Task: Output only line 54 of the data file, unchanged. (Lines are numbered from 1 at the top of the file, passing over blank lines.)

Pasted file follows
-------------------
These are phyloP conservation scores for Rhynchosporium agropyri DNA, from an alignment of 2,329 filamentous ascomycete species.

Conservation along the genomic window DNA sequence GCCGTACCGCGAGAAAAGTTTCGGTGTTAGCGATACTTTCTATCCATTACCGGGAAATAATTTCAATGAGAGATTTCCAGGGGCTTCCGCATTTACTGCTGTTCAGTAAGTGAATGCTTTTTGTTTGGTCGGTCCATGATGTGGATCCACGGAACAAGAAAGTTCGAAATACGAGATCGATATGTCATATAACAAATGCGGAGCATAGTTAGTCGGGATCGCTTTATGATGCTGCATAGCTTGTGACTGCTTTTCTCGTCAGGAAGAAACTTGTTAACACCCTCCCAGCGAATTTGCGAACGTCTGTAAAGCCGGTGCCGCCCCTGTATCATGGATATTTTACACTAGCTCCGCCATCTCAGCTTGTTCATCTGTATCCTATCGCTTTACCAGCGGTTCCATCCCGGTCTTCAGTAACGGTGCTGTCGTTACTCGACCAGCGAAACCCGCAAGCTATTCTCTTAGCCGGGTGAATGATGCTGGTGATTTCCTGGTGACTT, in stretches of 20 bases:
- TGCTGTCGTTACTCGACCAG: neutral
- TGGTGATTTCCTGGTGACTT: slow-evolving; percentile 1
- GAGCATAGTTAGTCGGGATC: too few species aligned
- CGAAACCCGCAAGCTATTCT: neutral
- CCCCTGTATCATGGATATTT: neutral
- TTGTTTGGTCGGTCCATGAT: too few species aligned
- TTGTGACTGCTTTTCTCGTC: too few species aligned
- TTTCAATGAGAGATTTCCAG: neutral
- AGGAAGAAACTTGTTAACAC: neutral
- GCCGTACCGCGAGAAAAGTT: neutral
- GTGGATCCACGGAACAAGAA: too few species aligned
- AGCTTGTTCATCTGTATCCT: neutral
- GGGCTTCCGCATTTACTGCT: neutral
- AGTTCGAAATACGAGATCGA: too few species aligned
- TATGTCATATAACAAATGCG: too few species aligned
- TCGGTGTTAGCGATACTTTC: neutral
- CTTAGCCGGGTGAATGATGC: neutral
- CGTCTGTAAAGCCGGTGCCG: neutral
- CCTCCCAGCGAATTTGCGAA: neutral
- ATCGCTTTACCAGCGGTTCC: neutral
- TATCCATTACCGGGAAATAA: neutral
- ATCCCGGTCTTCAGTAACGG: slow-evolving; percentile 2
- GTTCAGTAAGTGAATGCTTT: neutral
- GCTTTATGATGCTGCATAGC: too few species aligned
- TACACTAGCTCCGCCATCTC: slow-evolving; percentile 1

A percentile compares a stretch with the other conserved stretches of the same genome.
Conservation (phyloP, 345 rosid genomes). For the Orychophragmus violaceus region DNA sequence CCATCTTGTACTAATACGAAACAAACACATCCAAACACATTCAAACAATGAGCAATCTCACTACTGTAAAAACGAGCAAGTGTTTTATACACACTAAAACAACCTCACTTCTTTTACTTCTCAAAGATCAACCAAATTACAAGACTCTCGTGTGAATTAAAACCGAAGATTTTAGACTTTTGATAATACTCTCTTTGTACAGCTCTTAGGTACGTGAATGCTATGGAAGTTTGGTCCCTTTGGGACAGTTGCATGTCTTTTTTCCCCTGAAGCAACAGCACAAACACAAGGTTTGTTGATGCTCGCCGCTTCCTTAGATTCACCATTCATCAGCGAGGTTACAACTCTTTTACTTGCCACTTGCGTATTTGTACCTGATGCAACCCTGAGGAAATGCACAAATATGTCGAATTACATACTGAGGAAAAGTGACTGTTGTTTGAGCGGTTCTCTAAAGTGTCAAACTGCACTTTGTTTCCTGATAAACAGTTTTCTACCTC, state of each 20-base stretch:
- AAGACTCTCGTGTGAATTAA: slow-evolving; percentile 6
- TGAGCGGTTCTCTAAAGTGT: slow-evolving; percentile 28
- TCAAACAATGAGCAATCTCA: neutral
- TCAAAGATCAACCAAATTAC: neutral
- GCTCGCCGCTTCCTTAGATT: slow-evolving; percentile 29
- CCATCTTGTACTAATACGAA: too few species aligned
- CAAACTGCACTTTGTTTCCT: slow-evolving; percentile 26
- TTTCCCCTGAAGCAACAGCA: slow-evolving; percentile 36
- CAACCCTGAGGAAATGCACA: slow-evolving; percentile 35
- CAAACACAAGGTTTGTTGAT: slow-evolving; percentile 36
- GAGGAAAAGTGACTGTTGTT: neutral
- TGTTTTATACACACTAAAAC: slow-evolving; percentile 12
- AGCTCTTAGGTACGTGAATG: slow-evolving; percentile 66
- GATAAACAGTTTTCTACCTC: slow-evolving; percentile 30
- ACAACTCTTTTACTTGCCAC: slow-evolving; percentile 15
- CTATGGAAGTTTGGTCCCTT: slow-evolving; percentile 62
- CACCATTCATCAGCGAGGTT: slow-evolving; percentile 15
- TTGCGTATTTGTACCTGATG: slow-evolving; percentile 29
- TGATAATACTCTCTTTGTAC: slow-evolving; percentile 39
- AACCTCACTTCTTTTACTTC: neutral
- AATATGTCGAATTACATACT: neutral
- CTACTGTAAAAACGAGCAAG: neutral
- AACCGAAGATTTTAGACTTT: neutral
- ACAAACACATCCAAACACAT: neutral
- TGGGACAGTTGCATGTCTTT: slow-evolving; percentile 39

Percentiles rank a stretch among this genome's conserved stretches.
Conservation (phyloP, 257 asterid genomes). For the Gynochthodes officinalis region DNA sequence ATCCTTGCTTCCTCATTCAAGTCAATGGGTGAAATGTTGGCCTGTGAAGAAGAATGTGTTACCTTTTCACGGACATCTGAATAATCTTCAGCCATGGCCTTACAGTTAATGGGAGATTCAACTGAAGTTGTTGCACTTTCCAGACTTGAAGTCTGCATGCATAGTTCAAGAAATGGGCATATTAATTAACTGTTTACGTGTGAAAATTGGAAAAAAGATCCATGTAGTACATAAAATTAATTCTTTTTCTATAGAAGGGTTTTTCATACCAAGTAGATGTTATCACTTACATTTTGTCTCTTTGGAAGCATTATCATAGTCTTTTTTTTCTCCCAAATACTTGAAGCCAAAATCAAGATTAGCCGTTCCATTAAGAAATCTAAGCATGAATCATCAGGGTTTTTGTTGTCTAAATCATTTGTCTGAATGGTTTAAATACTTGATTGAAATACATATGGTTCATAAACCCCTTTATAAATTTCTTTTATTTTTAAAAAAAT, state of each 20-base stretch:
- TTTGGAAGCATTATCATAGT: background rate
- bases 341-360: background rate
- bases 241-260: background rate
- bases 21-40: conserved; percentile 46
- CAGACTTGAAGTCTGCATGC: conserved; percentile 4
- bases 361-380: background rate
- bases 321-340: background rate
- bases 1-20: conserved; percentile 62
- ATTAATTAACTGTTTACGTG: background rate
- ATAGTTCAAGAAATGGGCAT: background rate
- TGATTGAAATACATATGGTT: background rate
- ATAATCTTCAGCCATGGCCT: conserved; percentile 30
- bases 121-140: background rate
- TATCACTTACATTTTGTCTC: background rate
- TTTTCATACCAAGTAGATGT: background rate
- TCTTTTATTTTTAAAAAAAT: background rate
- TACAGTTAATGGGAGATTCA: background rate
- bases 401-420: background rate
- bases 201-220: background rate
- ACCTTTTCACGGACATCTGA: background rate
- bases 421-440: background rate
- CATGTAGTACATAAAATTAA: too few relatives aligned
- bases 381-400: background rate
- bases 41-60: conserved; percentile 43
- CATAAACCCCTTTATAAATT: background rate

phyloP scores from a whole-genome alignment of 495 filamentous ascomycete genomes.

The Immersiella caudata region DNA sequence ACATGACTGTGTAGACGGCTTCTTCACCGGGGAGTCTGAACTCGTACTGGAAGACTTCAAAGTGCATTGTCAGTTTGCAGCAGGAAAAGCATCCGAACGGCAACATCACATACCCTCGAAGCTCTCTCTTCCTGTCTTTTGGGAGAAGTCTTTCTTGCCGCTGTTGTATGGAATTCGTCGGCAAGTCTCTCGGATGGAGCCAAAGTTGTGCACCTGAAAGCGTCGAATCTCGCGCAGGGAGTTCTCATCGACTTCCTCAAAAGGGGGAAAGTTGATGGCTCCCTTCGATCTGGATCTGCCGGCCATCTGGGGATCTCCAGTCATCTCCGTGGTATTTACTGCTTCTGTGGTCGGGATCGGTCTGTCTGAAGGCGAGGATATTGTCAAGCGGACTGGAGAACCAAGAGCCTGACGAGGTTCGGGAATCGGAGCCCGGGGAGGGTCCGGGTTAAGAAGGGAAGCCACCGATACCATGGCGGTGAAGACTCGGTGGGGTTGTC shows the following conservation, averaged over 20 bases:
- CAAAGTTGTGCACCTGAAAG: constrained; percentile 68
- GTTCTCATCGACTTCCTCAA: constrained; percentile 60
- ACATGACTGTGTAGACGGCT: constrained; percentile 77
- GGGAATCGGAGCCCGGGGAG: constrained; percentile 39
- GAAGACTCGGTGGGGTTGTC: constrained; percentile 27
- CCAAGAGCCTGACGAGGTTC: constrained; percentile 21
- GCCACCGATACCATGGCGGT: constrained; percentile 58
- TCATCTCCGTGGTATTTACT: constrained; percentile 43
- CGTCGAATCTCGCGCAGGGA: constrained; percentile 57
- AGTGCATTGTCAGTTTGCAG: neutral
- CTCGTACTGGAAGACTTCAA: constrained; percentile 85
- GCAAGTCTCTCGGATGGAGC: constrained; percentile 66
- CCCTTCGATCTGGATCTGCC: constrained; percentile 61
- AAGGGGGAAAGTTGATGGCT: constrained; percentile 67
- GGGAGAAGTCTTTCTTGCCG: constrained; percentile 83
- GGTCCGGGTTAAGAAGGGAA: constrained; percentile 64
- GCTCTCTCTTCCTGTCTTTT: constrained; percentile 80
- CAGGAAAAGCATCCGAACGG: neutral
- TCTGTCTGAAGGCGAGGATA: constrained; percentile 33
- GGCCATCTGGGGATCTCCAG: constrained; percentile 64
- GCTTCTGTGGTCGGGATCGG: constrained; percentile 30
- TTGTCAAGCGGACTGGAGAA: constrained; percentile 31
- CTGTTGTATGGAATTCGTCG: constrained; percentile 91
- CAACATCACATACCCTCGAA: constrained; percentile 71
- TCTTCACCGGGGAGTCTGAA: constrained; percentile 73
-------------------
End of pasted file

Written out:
- TGGGACAGTTGCATGTCTTT: slow-evolving; percentile 39